Lately I have been running the engine so hard in the Skip Barber F2000 that it wails in such a way that I think I need to call Father Karras. In the past I was kind and gentle to the powertrain, but now I’ve learned that it needs to be pushed closer to the limit to be faster.

As hinted in a previous tech tip, I ran some tests at Indianapolis to determine approximate power and torque curves. This is easiest to show using the Skip Barber since it is a straightforward test in this car, as the car is very easily brought up to full speed and handles very neutral with few complicating setup factors.

If you have a telemetry logger like vbox, this testing involves starting the car at the beginning of a straight in a single gear and winding it out without shifting until it hits the rev limiter or the car reaches the end of the straight or its terminal velocity. Repeat this for each gear and then do another test where you bring-up the car to maximum speed near the beginning of a straight, push-in the clutch and then let it coast down to a stop.

With the data in hand, you can begin by calculating the change in speed divided by the change in time to show the instantaneous acceleration rate. After you plot this versus speed for the coasting data, you now can then apply a trendline (2nd power) and use the resulting equation to estimate the resistance acceleration for each speed data point in the acceleration runs. When you add the actual acceleration rate to the resistance acceleration (thus subtracting the losses due to aerodynamic drag and rolling resistances), you will find an approximation of the true acceleration to the wheels. This can be converted to power by the following equation:

Power to Wheels = mass x total acceleration x velocity

If you assume that drivetrain losses are roughly 17%, you can get a fairly good estimate of what the power curve would look like on a dyno.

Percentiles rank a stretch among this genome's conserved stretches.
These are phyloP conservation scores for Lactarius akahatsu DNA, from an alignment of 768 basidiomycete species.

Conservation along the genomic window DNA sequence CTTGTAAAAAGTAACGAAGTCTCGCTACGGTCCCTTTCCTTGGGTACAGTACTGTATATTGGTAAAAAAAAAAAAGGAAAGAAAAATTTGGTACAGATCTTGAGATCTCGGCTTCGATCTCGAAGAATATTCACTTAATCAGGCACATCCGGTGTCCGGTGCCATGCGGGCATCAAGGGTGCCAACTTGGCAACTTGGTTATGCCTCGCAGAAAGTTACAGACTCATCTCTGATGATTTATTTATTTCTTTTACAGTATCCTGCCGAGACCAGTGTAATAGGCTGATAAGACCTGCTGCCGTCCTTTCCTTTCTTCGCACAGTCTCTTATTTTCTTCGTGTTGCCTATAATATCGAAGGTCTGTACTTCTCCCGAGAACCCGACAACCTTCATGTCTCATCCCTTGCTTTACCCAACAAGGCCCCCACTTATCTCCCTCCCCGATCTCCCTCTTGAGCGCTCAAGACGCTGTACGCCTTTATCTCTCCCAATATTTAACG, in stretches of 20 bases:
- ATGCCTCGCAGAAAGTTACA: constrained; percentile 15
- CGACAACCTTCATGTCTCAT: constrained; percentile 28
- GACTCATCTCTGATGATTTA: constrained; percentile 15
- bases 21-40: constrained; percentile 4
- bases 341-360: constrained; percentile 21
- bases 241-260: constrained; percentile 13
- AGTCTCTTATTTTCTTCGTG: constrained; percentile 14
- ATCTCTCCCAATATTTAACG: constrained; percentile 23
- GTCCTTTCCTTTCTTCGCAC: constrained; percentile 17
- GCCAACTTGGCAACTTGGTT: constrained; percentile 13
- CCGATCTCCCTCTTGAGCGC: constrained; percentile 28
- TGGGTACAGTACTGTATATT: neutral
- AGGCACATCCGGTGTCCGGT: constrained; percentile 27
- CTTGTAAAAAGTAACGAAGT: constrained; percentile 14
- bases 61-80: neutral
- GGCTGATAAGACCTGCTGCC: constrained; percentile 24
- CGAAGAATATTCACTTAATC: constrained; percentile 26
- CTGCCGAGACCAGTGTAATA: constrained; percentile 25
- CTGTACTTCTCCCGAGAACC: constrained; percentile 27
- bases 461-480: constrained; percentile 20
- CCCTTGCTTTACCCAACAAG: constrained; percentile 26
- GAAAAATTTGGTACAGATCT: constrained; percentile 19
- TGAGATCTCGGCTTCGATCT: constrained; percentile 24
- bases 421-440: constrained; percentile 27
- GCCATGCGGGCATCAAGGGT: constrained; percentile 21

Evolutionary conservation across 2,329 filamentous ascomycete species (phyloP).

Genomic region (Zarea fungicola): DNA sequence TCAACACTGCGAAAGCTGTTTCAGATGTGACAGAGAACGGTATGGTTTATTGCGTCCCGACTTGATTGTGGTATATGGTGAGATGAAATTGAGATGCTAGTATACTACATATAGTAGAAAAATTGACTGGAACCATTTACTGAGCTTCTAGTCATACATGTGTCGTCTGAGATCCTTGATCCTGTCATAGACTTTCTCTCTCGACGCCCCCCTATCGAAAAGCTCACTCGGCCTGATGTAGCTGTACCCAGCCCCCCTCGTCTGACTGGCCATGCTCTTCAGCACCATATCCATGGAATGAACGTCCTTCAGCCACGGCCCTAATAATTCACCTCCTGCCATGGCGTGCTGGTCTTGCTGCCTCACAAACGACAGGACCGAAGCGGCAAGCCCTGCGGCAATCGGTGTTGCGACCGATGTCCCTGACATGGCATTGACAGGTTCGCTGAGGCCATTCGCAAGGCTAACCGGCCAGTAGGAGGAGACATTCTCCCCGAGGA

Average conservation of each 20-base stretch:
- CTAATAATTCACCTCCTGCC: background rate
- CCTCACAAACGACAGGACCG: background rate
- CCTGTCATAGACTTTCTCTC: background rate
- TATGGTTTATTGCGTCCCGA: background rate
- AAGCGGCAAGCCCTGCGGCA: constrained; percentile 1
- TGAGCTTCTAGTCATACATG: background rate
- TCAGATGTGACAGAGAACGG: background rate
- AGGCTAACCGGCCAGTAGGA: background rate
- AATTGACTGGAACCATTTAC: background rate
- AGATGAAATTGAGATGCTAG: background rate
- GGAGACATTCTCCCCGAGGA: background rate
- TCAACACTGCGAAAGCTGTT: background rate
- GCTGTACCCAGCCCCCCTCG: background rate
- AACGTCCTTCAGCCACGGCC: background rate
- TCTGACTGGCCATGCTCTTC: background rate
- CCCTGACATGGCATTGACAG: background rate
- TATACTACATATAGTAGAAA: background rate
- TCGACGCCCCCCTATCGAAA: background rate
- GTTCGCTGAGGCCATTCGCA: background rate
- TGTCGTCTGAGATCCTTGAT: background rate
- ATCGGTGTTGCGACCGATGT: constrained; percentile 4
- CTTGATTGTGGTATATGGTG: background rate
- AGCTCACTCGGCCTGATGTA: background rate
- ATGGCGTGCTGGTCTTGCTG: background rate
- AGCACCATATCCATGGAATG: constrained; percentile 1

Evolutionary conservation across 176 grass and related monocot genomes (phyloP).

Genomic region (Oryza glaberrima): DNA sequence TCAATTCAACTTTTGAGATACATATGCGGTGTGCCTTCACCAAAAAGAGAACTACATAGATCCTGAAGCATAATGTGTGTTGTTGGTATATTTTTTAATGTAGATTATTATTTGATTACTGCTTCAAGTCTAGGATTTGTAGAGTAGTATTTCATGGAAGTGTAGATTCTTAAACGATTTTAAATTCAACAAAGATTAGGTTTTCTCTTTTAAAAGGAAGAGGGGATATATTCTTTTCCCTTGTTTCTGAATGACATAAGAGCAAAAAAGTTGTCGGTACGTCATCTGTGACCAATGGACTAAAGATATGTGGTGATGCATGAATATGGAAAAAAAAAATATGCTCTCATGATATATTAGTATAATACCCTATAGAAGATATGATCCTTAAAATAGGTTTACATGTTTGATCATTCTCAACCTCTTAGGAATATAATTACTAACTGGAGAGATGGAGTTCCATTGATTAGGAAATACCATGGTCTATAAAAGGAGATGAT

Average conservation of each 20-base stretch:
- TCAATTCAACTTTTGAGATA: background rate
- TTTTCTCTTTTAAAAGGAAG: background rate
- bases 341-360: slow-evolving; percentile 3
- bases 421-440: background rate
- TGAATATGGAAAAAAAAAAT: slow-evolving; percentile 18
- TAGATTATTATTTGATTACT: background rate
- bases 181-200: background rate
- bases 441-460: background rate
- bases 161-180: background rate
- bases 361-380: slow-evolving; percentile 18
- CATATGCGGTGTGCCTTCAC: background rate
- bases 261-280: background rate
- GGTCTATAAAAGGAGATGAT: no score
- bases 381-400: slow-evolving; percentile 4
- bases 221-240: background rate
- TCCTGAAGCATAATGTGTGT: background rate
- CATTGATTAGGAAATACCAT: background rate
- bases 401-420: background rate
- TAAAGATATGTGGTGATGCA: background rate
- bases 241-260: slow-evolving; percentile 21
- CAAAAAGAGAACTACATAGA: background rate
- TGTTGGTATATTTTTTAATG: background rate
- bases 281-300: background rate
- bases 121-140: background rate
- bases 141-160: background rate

And torque in metric units can also be derived using:

Torque = Power x 60 / (2 x pi x RPM)

If you take care of units (for simplicity I do everything in metric and then convert to HP and ft-lb at the end), you can plot the Power to wheels vs RPM. The example shown is for the Skip in 4th gear. We can also plot Power vs Speed to show how each gear will interact with the next. Also shown is the resistance from aerodynamic drag and mechanical/rolling resistance. Thus we now have a clear indication of what the optimal shift points are and the maximum power during acceleration through the gears is depicted by the dotted green line. Of course, shifts are not instantaneous, but this is made moot by flat-shifting (full throttle during the shift which most everyone does in the sim, but which would be frowned upon in some of these cars in real life). Flat shifting winds-up the engine speed while in neutral and when re-engaged in the next gear causes a sudden surge in acceleration which covers up the loss while in neutral. The end result of the flat-shift in the Skip Barber car is almost no loss of speed from the earlier progression in the previous gear. But studying where the power curves intersect shows where the loss of acceleration is minimized and, when determining the corresponding RPM, it is surprising (at least to me) that the best results will occur when the car is shifted close to the rev limit of 6400 RPM.

But to shift so close to the rev limit in first gear is extremely tricky since the RPMs are changing so rapidly. So I prescribe the following upshift points for the Skip Barber car based on the analysis of the data:

1st – 2nd : 6200 RPM (reduced from optimal to avoid triggering the rev limiter)
2nd – 3rd : 6200 RPM
3rd – 4th : 6100 RPM
4th – 5th : 6300 RPM

Warning – 6300 RPM will sound like Crazy Frog. Do not be alarmed! On the next installment I’ll compare optimal shift RPMs with non-optimal to measure the difference in performance.

Now you may find me driving the Skip like a man possessed. Say a prayer for me.